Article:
The Rise of the Neo-Neighborhood Pizzeria
New York City’s bond with pizza is long, storied, and preserved, mosquito-in-amber style, under layers of glistening auburn grease. It’s a relationship that stretches farther than the most epic Instagram-ready “cheese pull,” to the coal-fired ovens of early twentieth-century Italian immigrants like Gennaro Lombardi, who opened what is widely considered America’s first pizzeria on Spring Street in downtown Manhattan (purportedly in 1905). Several of these relics are still standing, from Coney Island landmark Totonno’s, to John’s in the West Village, to the original Patsy’s in Harlem, one of the few spots around town to find coal oven-cooked pizza by the slice.
The flavors of history are also conjured inside the tiered, gas-powered deck ovens of old-school slice shops like Di Fara in Midwood, Brooklyn, where grated hard cheeses, hand-snipped basil, and a garnish of olive oil lend the pizzas an air of gravitas; Howard Beach, Queens’ New Park Pizza, which anoints its white pies with veritable lakes of smooth ricotta; and Louie & Ernie’s in the Bronx, which imports its full-cream mozzarella from Wisconsin and its incredible fennel-accented pork sausage from S&D deli right down the street. Enterprises like these helped turn pizza into a ubiquitous convenience food, establishing the New York-style slice as an iconic foodstuff indelibly tied to the city’s cultural identity.
Lest anyone wax too nostalgic, however, Brooklyn-born chef Nino Coniglio (of exemplary throwback shops Williamsburg Pizza and the Brooklyn Pizza Crew) is quick to point out, “just like there’s shitty pizza in Naples, there’s plenty of shitty pizza in New York, too.”
At the same time, there’s a cheesy, saucy galaxy between the NYC pizza landscape of today and that of even twenty years ago. In that time, we’ve seen booms in both dollar slices and the char speckled rounds of wood-fired Neapolitan-style operations like Una Pizza Napoletana, Roberta’s, and Ops; not to mention the introduction of an increasing number of regional styles, including Chicago deep dish, rectangular Roman pizza al taglio, thin and crusty Roman round pies, and the crunchy, pillowy, cheese-encrusted squares made popular in Detroit. This pizza proliferation shows no signs of stopping, either. Next year, Emily and Matt Hyland of ultra-popular Emily and Emmy Squared plan to open a restaurant devoted to Rhode Island-style grilled pizza, while the namesake owners of Frankie’s 457 will team up with Long Island’s grandma pizza legend Umberto Corteo for a slice joint of their own.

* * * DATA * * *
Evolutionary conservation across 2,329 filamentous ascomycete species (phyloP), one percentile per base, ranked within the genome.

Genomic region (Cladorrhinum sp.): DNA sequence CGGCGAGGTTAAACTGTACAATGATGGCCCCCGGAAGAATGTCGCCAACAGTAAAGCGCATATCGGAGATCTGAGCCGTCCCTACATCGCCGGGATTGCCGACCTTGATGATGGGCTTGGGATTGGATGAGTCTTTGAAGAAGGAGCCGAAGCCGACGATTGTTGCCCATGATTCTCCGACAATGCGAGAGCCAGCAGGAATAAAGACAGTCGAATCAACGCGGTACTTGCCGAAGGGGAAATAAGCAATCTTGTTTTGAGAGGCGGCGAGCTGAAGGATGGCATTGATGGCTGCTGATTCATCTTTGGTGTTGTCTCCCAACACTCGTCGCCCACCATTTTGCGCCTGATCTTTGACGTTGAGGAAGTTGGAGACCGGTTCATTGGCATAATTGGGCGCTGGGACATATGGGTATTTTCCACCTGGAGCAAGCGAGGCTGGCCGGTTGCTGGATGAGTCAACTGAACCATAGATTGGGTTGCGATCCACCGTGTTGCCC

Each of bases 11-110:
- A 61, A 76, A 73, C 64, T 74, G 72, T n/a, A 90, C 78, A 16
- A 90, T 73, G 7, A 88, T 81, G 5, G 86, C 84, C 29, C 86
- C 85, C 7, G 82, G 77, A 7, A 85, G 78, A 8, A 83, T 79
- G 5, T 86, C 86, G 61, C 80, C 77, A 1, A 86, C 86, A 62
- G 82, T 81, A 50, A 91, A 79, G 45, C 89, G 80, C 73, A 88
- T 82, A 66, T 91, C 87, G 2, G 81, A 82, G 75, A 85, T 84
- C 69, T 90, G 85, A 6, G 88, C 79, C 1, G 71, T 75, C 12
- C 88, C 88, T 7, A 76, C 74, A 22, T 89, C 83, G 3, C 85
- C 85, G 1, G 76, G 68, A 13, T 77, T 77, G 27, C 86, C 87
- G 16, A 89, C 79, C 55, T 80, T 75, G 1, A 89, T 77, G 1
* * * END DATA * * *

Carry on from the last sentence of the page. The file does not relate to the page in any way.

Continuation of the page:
Recently, another pizza revolution has been brewing, with many of the city’s most forward-thinking pizzaioli trying their flour-dusted hands at revamping the archetypal New York slice. Like the neo-bistros of Paris, these neo-neighborhood pizzerias champion a similar ethos of toying with traditions and using the highest quality ingredients available while refining their baking and dough fermentation techniques to achieve supernal results. One of the first was Frank Pinello, who opened Best Pizza in Williamsburg nearly a decade ago, kicking off a wave that’s steadily spreading through the five boroughs.
Some, like Coniglio, have dedicated themselves to honoring their dough-tossing predecessors, eager to recreate the definitive pies of their youth yet still embracing experimentation. At nouveau-retro gem Scarr’s on the Lower East Side, the eponymous Scarr Pimentel mills some of the flour for his dough on-site. In South Williamsburg, L’Industrie’s Florentine expat owner Massimo Laveglia takes a different approach, sourcing primarily Italian ingredients but baking and selling his pies in classic NYC fashion.